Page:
by tommy kirchhoff
First and foremost, I point out that the Constitution of the United States—the very womb from which our rights as Americans were born—specifically provides for the manufacture and sale of intoxicating liquors through the 21st Amendment. In the year 1919, The United States of America tried to prohibit alcoholic beverages; the effort was a complete failure, and the Constitutional Amendment had to be repealed fourteen years later.
The 14th Amendment to the Constitution of the United States makes clear that “No state shall make or enforce any law which shall abridge the privileges of citizens of the United States; nor shall any state deprive any person of liberty.” By the Constitution, if an American citizen chooses to consume or advertise alcohol, certainly he or she is at liberty and has the privilege to do so.
Most importantly, the 1st Amendment to the Constitution of the United States—the plateau that we have fought over, men have died for, and provides Americans with freedoms beyond all other places in the world—makes two things very, very clear:
1. “Congress shall make no law respecting an establishment of religion.”
These are the first words of our Bill of Rights. These words mean religion
and state are separated. They mean no religion shall make laws, nor shall
it try to enforce laws created in vain to control any set of U.S. citizens.
2. “Congress shall make no laws abridging the freedom of speech.” This statement is crystal clear, and needs no explanation as to its relevancy to advertising. Utah State Senator Parley Hellewell is a Mormon. Utah State Representative Roger Barrus is a Mormon.
Utah State Senator Dan Eastman is a Mormon who was quoted in the Salt Lake Tribune threatening a personal crusade to limit liquor advertising “whether it’s constitutional or not.” Senator Eastman is a constitutional sodomizer; obviously he has no respect for the Constitution of the United States—the document that allows him to practice Mormonism and keeps him from the clutches of Terrorism, Socialism and censorship. Senator Eastman, you sir are a disgraceful citizen who takes America’s history and hardships for granted.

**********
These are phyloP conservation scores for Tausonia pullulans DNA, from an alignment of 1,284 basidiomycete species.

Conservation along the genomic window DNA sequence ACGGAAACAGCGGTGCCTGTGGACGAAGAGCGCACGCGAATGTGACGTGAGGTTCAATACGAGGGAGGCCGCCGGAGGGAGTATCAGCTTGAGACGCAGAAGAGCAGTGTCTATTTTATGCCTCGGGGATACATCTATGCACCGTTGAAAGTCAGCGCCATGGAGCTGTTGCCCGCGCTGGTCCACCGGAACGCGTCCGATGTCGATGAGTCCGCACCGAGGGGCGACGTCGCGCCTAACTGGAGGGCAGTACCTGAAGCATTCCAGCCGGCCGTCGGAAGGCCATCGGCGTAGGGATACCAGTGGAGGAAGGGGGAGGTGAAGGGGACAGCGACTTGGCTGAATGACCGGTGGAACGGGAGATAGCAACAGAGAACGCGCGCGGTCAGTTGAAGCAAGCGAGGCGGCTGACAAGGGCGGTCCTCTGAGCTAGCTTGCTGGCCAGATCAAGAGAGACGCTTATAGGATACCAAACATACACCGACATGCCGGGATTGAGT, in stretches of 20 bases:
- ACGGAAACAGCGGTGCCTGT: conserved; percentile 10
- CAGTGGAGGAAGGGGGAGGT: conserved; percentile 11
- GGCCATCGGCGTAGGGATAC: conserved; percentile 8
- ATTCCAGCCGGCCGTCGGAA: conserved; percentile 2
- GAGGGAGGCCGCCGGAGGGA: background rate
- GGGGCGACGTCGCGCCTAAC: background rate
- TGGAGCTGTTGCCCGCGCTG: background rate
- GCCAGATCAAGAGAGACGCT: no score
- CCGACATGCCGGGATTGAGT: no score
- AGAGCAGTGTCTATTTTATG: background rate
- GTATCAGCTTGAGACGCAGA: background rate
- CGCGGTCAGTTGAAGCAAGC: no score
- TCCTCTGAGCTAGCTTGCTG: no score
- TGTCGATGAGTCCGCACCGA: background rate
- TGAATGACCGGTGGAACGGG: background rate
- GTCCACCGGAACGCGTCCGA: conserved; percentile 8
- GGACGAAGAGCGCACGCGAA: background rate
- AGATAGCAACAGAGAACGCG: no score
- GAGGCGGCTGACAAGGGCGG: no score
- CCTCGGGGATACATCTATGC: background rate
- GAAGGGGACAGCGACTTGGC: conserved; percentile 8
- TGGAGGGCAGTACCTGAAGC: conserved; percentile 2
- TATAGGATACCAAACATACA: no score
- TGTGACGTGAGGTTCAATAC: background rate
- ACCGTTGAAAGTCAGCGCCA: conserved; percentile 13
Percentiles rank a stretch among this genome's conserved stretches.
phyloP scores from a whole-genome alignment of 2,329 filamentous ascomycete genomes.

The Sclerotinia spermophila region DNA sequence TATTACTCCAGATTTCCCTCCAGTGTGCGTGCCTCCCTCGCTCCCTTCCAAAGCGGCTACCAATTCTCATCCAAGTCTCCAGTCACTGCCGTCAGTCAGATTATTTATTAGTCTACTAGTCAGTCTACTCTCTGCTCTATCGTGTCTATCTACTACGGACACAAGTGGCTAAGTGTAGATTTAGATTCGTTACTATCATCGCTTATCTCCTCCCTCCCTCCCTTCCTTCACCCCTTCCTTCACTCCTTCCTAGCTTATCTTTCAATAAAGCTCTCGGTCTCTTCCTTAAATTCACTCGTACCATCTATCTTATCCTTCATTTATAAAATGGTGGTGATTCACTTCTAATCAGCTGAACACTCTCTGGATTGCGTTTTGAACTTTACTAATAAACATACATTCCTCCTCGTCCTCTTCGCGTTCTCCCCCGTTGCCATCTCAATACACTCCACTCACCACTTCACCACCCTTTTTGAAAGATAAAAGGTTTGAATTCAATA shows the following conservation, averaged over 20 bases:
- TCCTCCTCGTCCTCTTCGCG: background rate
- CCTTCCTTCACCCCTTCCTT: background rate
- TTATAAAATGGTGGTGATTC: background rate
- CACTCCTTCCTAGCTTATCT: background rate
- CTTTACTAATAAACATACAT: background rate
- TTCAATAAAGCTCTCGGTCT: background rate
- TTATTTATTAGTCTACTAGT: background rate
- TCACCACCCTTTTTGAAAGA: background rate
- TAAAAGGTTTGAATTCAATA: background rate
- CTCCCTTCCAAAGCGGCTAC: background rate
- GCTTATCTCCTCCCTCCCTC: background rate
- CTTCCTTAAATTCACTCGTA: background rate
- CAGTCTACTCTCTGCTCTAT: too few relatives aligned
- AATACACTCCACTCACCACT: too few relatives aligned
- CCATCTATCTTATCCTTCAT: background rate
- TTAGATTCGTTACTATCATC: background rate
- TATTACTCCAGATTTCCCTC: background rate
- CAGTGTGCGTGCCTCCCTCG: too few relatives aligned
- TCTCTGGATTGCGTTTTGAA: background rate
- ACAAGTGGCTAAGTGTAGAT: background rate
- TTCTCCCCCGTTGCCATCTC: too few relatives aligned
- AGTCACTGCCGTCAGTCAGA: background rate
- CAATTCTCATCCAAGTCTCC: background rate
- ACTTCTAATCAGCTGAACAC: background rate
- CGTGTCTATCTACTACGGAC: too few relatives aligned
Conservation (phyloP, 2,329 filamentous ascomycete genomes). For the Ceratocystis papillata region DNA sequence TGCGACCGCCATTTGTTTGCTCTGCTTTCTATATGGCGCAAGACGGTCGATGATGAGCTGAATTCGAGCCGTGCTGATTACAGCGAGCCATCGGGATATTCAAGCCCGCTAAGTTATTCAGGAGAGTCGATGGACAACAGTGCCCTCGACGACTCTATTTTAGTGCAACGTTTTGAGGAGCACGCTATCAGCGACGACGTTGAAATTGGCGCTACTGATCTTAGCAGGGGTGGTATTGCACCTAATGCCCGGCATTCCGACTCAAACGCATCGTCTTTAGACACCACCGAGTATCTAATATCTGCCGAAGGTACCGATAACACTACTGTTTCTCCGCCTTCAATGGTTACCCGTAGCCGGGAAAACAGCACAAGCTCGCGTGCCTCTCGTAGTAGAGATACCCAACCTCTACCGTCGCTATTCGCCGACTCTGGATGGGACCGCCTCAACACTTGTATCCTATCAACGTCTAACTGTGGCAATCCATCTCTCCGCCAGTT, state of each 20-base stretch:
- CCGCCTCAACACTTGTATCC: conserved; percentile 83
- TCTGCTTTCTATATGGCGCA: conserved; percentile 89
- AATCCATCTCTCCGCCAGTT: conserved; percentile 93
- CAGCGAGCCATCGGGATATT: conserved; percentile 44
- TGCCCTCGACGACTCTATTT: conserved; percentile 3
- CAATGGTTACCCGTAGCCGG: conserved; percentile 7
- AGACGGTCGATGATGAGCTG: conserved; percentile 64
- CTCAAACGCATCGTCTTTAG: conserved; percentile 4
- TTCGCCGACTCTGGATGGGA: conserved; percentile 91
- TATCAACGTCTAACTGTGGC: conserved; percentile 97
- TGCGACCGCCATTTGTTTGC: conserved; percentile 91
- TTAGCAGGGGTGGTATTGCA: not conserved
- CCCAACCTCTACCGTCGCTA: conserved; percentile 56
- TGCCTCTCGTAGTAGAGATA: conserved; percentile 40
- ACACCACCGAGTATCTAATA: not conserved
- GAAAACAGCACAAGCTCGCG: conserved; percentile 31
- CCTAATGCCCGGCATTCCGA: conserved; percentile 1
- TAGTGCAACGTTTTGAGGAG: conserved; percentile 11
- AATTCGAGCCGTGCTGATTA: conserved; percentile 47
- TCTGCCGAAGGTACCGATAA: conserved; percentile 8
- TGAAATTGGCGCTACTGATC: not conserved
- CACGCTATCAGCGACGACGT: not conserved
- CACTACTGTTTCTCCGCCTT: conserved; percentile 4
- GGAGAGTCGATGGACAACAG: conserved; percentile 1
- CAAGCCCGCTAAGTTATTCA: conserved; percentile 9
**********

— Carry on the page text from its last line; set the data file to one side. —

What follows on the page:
The sovereign State of Utah clings dearly to a group of 18 “alcohol control states.” Utah believes the laws and processes here are akin to all other “control states,” and that although “control states” are the minority, they are barely so. I recently spent three days in Michigan—another “alcohol control state.” I was off the plane no more than 20 minutes, driving in my rental car, when I heard an ad on the radio for a hangover cure pill. “You wanna have a good time with your friends, right? Just take (brand) before you drink, and no hangover the next day!” Never in Utah.
Two hours up the road, I came to my hometown. The Big Buck restaurant and brewery is clearly visible from the highway—decorated by an outdoor, 15 foot-tall bottle of Big Buck Beer. Certainly Mormon politicians would not let that happen here.
On Sunday morning at approximately 11:30 a.m., my family and I went to Ruby Tuesday for an early lunch. As we sat down, the first words from our waitress were regarding the drink special—Bloody Mary’s for $3.25. How could a “control state” allow such a sin?
The next day I drove to Grand Rapids, a staunchly religious city (overwhelmingly Dutch Christian Reformed) in the “control state” of Michigan. Because I was outside the alcohol-lockdown of Utah, I ordered a Long Island Ice Tea with lunch. This cocktail contains one ounce of vodka, one ounce of rum, one ounce of tequila, one ounce of gin (all 80 proof), and one ounce of Triple Sec (a 40 proof liqueur). Drinks in Utah are limited to one metered ounce of hard alcohol. The “family-destroying” cocktail I ordered in Michigan was served hassle-free in another “alcohol control state.”
In brief, the laws and anti-alcohol crusades of Utah politicians are not due to any force other than one single religion—Mormonism. These crusades and laws are doubly unconstitutional: first because they abridge the privileges and liberties of U.S. citizens, and second because they are created by a church. Nowhere else in the United States of America exists a tyranny like this.
--comments submitted to the Utah ABCC by Tommy Kirchhoff, Sept. 21, 2001